A steward, a Negro, had stumbled near the doorway, bucked by a sudden roll of the vessel, letting slip an overloaded salver of charged champagne flutes. Someone was performing an ironic slow-handclap at the fallen man's expense. An inebriated mocking cheer came from the farthest corner: 'Huazzah! Bravo! Well done, that fellow!' Another voice called: 'They'll have to put up the fares!'
The steward was on his knees now, trying to clear the debris. Blood was rivuleting down his slender left wrist, staining the cuff of his brocaded jacket. In his anxiety to collect the shards of shattered crystal he had sliced open his thumb from ball to tip.
'Mind your hand,' Lord Kingscourt said. 'Here.' He offered the steward a clean linen handkerchief. The man looked up with an expression of dread. His mouth began to work but no sound came. The Chief Steward had bustled over and was barking at his subordinate in a language Merridith did not understand. Was it German, perhaps? Portuguese? Saliva flew from his mouth as he hissed and cursed the man, who was now cowering on the carpet like a beaten child, his uniform besmirched with blood and champagne, a grotesque parody of commodore's whites.
'David?' called Merridith's wife. He turned to look. She had half risen from her banquette at the Captain's table and was gaily beckoning him over with a bread-knife, her knotted eyebrows and pinched lips set in a burlesque of impatience. The people around her were laughing madly, all except the Maharajah, who never laughed. When Merridith glanced back towards the steward again, he was being chivvied from the saloon by his furious superior, the latter still bawling in the guttural language, the transgressor cradling his hand to his breast like a wounded bird.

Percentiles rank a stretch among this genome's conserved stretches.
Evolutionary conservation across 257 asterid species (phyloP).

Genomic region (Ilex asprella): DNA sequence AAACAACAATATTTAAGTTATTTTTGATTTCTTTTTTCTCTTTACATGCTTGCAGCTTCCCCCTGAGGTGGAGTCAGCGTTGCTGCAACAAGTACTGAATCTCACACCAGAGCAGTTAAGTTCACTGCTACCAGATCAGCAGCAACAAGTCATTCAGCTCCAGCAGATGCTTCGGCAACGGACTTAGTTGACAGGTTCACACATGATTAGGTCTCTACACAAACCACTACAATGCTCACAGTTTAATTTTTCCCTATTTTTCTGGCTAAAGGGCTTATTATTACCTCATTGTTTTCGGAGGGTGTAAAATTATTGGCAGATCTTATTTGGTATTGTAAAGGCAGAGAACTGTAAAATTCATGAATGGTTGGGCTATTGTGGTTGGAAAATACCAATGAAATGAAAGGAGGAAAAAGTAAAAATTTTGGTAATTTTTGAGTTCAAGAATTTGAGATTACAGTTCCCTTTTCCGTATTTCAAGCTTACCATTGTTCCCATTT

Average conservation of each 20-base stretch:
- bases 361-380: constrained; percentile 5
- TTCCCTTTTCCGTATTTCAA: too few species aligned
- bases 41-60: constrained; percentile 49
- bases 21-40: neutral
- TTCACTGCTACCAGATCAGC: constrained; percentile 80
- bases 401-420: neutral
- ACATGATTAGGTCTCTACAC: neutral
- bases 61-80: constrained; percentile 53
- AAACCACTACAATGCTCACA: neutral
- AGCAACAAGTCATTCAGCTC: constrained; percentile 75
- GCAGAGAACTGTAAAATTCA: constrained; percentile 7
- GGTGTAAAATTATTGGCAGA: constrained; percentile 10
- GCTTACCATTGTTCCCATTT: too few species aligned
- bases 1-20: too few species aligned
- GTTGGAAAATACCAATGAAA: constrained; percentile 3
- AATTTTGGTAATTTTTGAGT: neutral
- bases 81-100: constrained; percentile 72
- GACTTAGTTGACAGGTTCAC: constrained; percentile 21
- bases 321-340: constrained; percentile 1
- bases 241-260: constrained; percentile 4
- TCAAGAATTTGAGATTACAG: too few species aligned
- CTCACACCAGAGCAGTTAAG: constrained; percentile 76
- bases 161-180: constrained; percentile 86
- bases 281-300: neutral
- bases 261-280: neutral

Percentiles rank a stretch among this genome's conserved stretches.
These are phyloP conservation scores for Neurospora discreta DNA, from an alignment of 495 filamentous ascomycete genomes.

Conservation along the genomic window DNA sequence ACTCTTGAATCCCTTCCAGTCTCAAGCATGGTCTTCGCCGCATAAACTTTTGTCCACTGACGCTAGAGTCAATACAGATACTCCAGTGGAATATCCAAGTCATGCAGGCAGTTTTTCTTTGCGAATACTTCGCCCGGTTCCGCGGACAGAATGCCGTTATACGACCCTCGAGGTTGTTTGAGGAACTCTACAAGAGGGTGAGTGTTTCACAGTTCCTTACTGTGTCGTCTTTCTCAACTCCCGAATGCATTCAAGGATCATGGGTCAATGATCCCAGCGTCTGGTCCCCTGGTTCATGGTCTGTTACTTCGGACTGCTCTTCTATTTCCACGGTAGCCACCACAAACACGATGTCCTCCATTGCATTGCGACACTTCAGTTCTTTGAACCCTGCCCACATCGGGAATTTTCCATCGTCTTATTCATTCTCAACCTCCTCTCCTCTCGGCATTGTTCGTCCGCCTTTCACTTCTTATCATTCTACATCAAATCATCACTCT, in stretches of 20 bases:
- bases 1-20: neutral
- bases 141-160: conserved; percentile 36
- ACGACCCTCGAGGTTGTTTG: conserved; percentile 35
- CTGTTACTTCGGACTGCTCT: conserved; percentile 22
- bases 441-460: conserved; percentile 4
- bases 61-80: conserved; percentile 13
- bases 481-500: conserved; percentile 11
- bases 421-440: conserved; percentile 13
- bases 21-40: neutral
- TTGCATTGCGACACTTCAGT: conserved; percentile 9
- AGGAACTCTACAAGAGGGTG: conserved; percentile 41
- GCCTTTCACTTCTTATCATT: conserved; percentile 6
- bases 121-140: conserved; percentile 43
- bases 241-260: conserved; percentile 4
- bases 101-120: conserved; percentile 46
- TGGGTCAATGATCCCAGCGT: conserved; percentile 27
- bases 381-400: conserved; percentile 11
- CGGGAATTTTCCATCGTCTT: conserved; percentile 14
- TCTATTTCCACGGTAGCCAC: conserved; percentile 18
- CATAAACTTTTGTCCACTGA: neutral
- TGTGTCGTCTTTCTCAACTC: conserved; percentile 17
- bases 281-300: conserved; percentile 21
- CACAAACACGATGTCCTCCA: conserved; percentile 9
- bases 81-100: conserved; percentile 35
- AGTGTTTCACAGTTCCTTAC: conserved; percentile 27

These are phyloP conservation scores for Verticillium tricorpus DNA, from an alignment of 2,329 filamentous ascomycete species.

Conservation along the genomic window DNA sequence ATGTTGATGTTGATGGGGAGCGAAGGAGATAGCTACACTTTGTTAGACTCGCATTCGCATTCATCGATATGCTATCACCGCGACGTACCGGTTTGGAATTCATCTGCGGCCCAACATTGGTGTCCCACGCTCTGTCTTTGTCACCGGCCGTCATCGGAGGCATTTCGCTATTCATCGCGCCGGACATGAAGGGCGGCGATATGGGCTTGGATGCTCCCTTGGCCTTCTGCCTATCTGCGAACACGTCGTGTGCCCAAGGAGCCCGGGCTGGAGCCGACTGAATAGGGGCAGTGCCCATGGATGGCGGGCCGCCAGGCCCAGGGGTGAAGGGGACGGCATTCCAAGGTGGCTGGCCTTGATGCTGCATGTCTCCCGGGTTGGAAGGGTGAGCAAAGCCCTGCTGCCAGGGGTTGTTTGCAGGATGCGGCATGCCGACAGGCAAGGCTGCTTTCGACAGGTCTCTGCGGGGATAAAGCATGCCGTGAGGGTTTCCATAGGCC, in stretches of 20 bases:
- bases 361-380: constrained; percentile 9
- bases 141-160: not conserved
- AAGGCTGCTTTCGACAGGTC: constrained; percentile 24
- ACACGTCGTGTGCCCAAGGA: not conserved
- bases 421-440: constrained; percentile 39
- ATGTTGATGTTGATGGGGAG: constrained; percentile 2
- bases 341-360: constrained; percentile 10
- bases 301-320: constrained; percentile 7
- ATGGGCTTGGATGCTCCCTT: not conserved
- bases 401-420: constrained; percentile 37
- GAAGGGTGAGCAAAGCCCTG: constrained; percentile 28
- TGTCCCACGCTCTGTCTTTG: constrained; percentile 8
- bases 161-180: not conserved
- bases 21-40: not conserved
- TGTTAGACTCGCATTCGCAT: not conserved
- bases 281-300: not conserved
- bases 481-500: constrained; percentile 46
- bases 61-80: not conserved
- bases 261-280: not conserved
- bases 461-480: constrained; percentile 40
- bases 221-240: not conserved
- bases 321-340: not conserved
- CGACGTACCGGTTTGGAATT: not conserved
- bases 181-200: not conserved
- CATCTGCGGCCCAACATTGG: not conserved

Lord Kingscourt's palate tasted acridly of salt. His head hurt and his vision was cloudy. For several weeks he had been suffering some kind of urinary infection and since boarding the ship at Kingstown, it had worsened significantly. This morning it had pained him to pass water; a scalding burn that had made him cry out. He wished he'd seen a doctor before embarking on the voyage. Nothing for it now but to wait for New York. Couldn't be frank with that drunken idiot Mangan. Maybe four weeks. Hope and pray.
Surgeon Mangan, a morose old bore by day, was already pink in the face from drinking, his greasy hair gleaming like a polished strap. His sister, who looked like a caricature of a cardinal, was systematically breaking the petals off a pale yellow rose. For a moment Lord Kingscourt wond...
PRAISE FOR STAR OF THE SEA
“A brave and artful novel.”—THE NEW YORK TIMES BOOK REVIEW
“In Star of the Sea, O’Connor has written not only an epic novel, but also a very important one. By deconstructing the most defining moment of Irish history, and breaking down its essential components, he has given a face and a voice to the million who died.”
“Along the way O’Connor even brings in a thoroughly gripping murder mystery that is all the more affecting for the depth he gives his characters. They add up to a powerfully symbolic microcosm of the time. Bottom Line: Shining Star.”—PEOPLE